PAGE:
’As we were expecting more launches, it now appears that IPC is not

trying to drive profit by driving revenue but by making cuts. We will be

looking for early signs of re-investment of savings into the editorial

quality and marketing of the products, which in turn will drive

circulation - which is what advertisers really care about. The devolving

of responsibility to the five different profit centres is a very

positive move and can only help IPC become more able to improve its

position in an increasingly competitive marketplace.’



Optimedia’s head of press, Simon Timlett, sees little reason for the

advertising community to get worried about the changes. ’There is a

temptation whenever a company announces job losses and rationalisation

programmes to associate those cuts with huge problems. In this case I’m

not that surprised.



The fact is that IPC did need sharpening up. IPC is still perceived as a

monolith and there’s little doubt that it needs to become more flexible,

and these changes would seem to be a big step in the right

direction.’



Timlett also cautions against too much negativity. ’I think it’s unfair

to suggest that any restructuring on this scale has automatically to be

a bad thing for the magazines. In fact, I think the new structure will

be quite the opposite. Giving managers financial responsibility, for

instance, adds another level of incentive to the operation. It charges

them to make their brands as strong as possible. Creating separate and

smaller business units should mean that IPC as a whole will be able to

be more innovative and sharper, which has got to be good news.’



That, perhaps less surprisingly, is the message reaffirmed by IPC’s

chief executive, Mike Matthew. He also refutes suggestions that the

restructuring will lead either to an end to IPC’s acquisitive strategy

or to the disposal of chunks of the business. ’We are still an

acquisitive company, as we’ve been consistently over the past few years.

When I took over in 1992, I helped grow our portfolio from the mid-40s

to mid-60s and announced an ambition of 100 titles by 2000. Following

the acquisition of the Link House titles late last year, we now have 93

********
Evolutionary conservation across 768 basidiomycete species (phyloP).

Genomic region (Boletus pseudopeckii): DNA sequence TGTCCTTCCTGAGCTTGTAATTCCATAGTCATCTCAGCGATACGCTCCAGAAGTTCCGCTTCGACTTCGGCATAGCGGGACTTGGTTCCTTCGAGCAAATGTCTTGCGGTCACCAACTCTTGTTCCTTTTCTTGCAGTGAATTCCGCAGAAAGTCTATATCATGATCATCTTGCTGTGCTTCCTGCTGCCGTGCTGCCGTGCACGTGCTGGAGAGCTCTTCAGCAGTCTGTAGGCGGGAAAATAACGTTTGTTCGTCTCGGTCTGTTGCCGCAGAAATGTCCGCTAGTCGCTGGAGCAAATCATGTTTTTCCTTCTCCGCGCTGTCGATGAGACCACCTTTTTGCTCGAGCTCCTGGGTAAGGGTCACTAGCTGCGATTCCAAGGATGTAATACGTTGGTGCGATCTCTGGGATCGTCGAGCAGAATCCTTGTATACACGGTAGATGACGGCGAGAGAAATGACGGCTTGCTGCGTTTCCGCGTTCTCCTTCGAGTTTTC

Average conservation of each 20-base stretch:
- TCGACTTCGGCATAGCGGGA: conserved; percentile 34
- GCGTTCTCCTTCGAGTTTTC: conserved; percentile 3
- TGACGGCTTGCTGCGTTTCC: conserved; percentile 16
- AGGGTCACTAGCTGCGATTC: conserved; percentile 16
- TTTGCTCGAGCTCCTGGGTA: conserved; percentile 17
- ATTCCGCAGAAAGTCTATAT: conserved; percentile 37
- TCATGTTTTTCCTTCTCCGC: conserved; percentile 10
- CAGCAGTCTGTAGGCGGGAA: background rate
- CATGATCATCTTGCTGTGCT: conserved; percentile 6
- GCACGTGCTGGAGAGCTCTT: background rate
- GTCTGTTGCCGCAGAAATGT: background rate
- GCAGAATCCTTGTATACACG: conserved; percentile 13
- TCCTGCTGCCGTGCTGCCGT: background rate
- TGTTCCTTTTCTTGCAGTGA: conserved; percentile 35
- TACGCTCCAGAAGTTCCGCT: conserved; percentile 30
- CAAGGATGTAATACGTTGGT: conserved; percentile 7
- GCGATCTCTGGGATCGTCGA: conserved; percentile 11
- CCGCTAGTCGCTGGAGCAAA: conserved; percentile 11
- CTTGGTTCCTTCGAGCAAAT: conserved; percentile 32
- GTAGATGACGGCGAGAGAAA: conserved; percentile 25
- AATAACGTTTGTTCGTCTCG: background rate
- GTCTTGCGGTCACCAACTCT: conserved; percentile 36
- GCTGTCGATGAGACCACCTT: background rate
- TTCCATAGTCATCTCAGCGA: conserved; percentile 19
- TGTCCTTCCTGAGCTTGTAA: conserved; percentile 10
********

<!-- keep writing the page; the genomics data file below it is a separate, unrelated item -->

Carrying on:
titles in the UK as well as three in Australia and we want to keep

growing. Obviously individual titles from time to time get sold or

closed but we are not in the business of selling blocks of magazines,

nor are we restructuring into separate business units simply to make the

units more attractive to potential buyers.



’We instituted a full review when the acquisition went through and are

now acting on the results of that. Most of the job losses will be in

management and services rather than at the sharp end in editorial or

advertising - although I can’t pretend those divisions won’t be affected

at all. One of the benefits of size is that we can make real economy of

scale savings. Unfortunately, the downside of it is that we can at times

be caught up in too much bureaucracy.’



Topics

Become a member of Campaign from just £46 a quarter

Get the very latest news and insight from Campaign with unrestricted access to campaignlive.co.uk plus get exclusive discounts to Campaign events

Looking for a new job?

Get the latest creative jobs in advertising, media, marketing and digital delivered directly to your inbox each day.

Create an Alert Now

Partner content

Share

1 Job description: Digital marketing executive

Digital marketing executives oversee the online marketing strategy for their organisation. They plan and execute digital (including email) marketing campaigns and design, maintain and supply content for the organisation's website(s).